Even if the Trump‐Kim relationship gets back on track after the collapse of the Hanoi summit and leads to productive negotiations, Washington’s Korea policy is deeply flawed. U.S. leaders remain obsessed with the chimera of North Korea’s complete denuclearization.
The United States remains on the front lines in a volatile region confronting an unpredictable adversary. Washington needs to pursue a more fundamental policy shift.
One key U.S. objective should be to eliminate the detritus of its seven‐decade cold war with Pyongyang. Negotiations for a peace agreement formally ending the Korean War are important, and as a belligerent in that conflict, Washington must be a party to any accord. So too, bilateral negotiations are necessary to establish normal diplomatic relations and lift economic sanctions against North Korea. Those objectives serve America’s national interests.
A quixotic crusade to get North Korea to return to nuclear virginity meets no such interest. Nor does maintaining U.S. military forces in and around the Korean Peninsula to shield the Republic of Korea from its troublesome northern neighbor. That commitment may have made sense during the Cold War, when the United States regarded both the Soviet Union and China as potential threats to the security of East Asia. U.S. officials saw North Korea as a potential pawn of those larger powers in a general communist offensive.
But the situation has changed beyond recognition over the past three decades. Neither Russia nor China show an interest in backing Pyongyang’s disruptive behavior. Indeed, Moscow and Beijing have both established extensive economic ties with South Korea that would be jeopardized by another war on the peninsula.
Moreover, South Korea is no longer impoverished. The Republic of Korea is a modern, developed country — one of East Asia’s economic tigers and a major player in the global economy. Today, South Korea has twice the population and an economy at least 40 times larger than that of its adversary. Seoul is capable of building whatever military forces it deems necessary to deter or defeat North Korea. There is no longer a credible justification for keeping South Korea as an American security protectorate.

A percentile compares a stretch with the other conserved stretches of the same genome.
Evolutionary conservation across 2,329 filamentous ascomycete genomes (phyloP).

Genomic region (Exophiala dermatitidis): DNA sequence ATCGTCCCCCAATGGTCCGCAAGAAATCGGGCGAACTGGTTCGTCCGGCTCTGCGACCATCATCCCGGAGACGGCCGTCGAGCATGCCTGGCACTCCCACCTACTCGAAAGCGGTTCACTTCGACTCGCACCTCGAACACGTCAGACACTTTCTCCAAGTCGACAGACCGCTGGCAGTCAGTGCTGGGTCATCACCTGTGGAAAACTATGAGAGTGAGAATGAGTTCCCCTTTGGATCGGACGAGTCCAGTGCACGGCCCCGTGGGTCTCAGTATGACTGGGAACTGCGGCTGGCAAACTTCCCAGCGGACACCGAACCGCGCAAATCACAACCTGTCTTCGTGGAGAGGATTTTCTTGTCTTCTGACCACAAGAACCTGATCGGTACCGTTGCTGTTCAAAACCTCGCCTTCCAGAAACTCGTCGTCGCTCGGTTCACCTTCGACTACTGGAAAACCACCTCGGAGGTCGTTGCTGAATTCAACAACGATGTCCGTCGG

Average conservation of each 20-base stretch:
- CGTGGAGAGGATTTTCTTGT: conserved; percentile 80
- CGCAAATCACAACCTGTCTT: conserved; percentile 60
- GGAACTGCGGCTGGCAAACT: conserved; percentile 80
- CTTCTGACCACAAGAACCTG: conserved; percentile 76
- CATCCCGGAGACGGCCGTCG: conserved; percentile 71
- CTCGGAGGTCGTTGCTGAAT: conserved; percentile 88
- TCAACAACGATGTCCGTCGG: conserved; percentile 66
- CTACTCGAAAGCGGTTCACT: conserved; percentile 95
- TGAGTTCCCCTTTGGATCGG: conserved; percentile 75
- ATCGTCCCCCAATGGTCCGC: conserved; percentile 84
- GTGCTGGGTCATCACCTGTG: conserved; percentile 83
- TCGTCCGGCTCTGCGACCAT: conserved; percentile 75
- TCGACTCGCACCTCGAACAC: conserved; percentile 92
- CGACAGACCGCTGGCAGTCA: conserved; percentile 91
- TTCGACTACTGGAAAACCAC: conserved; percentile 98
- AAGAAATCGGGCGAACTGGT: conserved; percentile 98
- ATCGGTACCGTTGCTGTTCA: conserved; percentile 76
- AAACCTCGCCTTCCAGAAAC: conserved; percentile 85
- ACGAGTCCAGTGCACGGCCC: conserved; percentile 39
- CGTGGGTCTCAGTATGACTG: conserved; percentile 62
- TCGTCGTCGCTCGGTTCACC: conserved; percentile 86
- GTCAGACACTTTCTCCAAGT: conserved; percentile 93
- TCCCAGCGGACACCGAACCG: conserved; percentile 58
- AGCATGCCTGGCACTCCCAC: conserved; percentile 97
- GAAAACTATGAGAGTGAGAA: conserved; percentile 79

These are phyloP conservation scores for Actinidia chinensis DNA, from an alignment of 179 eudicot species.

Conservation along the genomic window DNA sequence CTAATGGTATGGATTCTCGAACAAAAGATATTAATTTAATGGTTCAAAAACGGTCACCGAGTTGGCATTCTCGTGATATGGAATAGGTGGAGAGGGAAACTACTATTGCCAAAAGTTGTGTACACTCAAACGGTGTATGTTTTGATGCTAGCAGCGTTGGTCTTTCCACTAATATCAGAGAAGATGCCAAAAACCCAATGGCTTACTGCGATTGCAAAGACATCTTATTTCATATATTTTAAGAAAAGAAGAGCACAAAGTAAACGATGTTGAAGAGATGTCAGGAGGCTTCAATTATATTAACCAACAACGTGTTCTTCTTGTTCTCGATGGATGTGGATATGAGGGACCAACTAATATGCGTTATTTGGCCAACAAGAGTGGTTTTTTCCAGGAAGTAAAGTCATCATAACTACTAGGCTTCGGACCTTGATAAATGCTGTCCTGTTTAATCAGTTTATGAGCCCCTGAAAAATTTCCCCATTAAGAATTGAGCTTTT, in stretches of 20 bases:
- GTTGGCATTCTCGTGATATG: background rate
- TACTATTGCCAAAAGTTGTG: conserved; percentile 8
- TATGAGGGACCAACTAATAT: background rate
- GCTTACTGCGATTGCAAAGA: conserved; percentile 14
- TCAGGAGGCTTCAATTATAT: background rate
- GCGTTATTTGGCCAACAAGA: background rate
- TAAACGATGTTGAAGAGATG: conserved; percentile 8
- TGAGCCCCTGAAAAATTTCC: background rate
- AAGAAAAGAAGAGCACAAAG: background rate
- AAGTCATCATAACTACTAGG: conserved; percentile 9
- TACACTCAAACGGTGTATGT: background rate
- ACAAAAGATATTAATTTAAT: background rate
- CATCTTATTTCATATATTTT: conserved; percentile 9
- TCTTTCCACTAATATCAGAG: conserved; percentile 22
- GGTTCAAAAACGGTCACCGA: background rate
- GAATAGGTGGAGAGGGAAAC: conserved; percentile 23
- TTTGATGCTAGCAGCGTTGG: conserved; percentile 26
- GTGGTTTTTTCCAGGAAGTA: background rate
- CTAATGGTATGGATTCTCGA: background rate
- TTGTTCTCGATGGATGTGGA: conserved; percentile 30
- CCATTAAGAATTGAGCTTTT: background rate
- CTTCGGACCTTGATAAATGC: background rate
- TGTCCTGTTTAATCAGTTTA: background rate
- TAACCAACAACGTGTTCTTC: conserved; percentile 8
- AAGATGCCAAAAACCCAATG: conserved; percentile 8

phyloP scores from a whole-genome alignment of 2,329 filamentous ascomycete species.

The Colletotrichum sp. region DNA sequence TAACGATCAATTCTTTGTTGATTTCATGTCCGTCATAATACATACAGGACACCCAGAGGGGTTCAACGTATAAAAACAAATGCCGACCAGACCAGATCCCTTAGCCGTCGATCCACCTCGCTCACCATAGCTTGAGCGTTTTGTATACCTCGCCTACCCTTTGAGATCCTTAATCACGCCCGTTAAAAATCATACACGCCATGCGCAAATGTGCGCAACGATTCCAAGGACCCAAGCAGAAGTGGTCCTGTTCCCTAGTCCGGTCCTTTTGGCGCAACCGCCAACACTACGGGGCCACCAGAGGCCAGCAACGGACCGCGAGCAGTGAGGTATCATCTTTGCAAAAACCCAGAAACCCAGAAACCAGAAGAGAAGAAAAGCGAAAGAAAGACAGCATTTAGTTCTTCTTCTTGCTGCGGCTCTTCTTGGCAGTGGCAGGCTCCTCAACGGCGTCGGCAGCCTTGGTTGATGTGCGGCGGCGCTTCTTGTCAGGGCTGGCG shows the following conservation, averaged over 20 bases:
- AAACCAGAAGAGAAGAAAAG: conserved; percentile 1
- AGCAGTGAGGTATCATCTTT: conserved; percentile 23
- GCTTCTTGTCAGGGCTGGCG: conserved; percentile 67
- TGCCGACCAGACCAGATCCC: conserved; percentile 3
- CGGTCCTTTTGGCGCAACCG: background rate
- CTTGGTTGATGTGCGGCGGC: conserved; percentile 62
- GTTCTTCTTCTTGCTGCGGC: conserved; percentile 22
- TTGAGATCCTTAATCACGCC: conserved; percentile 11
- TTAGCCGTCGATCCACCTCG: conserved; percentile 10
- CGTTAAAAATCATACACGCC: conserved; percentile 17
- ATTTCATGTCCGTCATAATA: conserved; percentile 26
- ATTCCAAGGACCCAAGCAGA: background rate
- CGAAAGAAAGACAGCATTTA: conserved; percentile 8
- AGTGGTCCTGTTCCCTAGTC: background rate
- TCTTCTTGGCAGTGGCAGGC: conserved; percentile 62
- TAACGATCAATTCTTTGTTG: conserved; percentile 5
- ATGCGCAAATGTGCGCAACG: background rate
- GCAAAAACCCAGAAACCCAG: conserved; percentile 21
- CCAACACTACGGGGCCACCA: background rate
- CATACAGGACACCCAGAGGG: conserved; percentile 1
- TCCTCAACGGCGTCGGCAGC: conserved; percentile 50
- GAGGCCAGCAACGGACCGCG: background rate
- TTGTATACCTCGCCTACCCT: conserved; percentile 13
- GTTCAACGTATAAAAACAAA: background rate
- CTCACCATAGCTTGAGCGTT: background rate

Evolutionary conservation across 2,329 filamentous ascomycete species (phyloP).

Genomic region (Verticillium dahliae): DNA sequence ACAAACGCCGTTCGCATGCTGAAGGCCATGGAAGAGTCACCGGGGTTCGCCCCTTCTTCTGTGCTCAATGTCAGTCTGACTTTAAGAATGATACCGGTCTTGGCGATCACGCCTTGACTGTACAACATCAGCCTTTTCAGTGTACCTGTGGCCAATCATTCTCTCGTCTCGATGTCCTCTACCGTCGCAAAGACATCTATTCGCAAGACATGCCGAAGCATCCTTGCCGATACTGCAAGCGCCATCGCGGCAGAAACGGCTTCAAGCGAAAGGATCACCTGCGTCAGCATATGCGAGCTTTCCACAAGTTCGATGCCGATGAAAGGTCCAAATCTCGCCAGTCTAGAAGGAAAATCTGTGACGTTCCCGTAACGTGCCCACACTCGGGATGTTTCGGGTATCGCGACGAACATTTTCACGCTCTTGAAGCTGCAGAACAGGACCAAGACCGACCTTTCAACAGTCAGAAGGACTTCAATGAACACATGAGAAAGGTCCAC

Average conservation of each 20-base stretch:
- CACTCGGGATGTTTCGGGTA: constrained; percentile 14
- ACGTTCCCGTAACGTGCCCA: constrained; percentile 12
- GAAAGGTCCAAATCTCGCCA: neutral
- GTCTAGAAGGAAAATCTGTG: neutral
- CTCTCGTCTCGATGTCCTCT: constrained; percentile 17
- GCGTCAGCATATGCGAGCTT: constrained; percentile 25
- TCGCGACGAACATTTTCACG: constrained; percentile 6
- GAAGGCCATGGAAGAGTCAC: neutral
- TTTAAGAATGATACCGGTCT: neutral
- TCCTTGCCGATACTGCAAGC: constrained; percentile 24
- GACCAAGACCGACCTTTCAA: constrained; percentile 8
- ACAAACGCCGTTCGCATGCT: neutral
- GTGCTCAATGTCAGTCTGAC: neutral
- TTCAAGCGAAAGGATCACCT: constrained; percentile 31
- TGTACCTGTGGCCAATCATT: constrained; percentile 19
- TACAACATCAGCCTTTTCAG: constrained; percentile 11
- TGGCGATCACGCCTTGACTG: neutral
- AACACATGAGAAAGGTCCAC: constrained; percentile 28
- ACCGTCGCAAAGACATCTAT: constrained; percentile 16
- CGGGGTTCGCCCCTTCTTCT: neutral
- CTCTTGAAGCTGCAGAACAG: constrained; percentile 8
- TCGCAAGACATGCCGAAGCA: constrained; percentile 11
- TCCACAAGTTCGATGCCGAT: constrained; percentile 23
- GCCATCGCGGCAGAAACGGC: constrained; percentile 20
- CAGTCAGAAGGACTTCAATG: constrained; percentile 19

If the need to maintain a patron‐client relationship with South Korea is falling, the risks to the United States of doing so are rising steadily. It was one thing to promise to defend South Korea when the North merely had a conventional military force armed with increasingly antiquated weapons. The North’s development of nuclear weapons has dramatically changed the risk‐benefit calculation for Washington — especially when that achievement is coupled with long‐range delivery systems and missiles that may be capable of reaching all portions of the United States.
U.S. leaders now are putting American territory and millions of American lives at risk to keep defending South Korea. Such a policy is decidedly imprudent. Despite the demands of U.S. negotiators, it is unlikely that Pyongyang will ever fulfill a commitment for complete denuclearization. Indeed, North Korean leaders would be foolish to do so. They remember what the United States did to Libya once Muammar Qaddafi agreed to terminate his nuclear program and have no desire to leave themselves vulnerable to forcible regime change. A nuclear arsenal (even a small one) with a credible delivery system is their insurance policy, and they are not likely to relinquish it, whatever hints to the contrary they may offer during negotiations.
It would be wise for U.S. leaders to recognize that reality and move to limit America’s risk exposure. Achieving a reasonably normal relationship even with a nuclear‐armed Pyongyang would contribute to that objective, but phasing out both the U.S. troop presence in South Korea and the mutual security treaty with Seoul is even more important. The troop deployment is especially worrisome. The 28,000 U.S. troops in South Korea are not intended to be a serious combat force. They serve merely as a tripwire to guarantee full U.S. involvement in any conflict.
South Korea and the other East Asian nations that have far greater interests at stake should be in charge of managing relations with North Korea — and incurring the risks of doing so. It is irrational and needlessly dangerous for the United States, a nation sitting thousands of miles away, to be incurring those risks. Diminishing America’s risk exposure should be the primary objective for U.S. policymakers.